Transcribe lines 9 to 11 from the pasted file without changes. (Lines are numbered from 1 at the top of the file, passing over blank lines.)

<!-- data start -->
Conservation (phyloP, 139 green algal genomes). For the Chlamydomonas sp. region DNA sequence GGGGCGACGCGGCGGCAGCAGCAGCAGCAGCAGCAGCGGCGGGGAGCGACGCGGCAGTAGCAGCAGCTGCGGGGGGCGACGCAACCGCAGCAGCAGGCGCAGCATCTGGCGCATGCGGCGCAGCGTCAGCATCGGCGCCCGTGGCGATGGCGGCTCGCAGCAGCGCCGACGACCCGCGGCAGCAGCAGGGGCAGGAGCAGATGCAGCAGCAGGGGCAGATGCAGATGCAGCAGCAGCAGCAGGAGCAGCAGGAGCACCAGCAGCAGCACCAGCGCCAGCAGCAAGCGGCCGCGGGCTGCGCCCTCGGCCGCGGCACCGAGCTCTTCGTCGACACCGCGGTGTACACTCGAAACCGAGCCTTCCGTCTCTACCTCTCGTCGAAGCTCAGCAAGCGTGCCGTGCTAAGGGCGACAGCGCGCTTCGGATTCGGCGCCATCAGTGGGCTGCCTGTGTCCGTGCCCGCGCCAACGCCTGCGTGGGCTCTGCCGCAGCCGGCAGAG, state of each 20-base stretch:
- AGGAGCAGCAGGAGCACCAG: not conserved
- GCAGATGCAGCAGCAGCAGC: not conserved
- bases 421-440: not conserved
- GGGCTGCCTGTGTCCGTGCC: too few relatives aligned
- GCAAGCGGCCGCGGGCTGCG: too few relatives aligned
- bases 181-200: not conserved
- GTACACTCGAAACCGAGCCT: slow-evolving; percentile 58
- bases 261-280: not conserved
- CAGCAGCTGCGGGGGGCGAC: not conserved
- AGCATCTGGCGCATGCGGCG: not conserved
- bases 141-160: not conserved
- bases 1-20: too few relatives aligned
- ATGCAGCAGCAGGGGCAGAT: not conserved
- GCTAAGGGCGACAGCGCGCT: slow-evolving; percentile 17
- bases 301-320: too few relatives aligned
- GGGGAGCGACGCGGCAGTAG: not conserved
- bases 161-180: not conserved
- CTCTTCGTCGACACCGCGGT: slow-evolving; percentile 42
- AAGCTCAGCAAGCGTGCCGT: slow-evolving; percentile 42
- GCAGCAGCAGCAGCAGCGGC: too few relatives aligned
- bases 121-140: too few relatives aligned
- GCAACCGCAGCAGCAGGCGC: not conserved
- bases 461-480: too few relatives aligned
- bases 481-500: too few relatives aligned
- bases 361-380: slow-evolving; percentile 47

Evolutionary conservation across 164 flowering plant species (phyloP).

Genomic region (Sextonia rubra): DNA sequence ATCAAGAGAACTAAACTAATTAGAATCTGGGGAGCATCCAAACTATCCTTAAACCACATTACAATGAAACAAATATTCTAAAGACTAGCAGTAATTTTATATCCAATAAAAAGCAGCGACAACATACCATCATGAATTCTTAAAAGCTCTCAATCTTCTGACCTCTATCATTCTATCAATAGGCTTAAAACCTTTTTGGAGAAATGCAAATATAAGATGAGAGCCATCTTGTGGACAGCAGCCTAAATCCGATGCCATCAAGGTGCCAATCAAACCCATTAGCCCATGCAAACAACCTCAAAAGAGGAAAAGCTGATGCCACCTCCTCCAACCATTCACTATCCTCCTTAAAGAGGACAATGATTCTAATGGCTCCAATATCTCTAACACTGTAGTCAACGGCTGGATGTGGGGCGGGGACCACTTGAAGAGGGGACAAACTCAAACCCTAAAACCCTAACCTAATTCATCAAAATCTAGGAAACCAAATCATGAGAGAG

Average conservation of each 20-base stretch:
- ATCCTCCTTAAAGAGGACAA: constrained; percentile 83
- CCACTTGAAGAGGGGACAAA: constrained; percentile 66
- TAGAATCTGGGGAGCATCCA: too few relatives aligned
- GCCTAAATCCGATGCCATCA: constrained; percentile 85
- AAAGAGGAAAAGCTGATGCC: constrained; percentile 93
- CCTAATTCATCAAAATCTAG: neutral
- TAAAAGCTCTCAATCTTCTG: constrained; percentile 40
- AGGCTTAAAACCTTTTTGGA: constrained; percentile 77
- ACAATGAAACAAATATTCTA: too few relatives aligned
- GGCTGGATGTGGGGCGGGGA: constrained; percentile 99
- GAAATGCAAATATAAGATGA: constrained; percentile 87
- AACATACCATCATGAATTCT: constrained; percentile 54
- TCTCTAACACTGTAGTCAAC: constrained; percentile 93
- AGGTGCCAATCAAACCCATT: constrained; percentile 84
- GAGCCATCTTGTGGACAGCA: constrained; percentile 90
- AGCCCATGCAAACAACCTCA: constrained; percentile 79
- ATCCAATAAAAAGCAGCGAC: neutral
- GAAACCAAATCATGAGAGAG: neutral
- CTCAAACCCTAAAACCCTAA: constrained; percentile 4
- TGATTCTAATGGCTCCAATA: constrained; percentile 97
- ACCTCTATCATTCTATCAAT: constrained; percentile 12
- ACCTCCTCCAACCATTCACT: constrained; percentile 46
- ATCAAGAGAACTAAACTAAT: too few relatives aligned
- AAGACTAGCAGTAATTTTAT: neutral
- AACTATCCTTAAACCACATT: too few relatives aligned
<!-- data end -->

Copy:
- bases 261-280: not conserved
- CAGCAGCTGCGGGGGGCGAC: not conserved
- AGCATCTGGCGCATGCGGCG: not conserved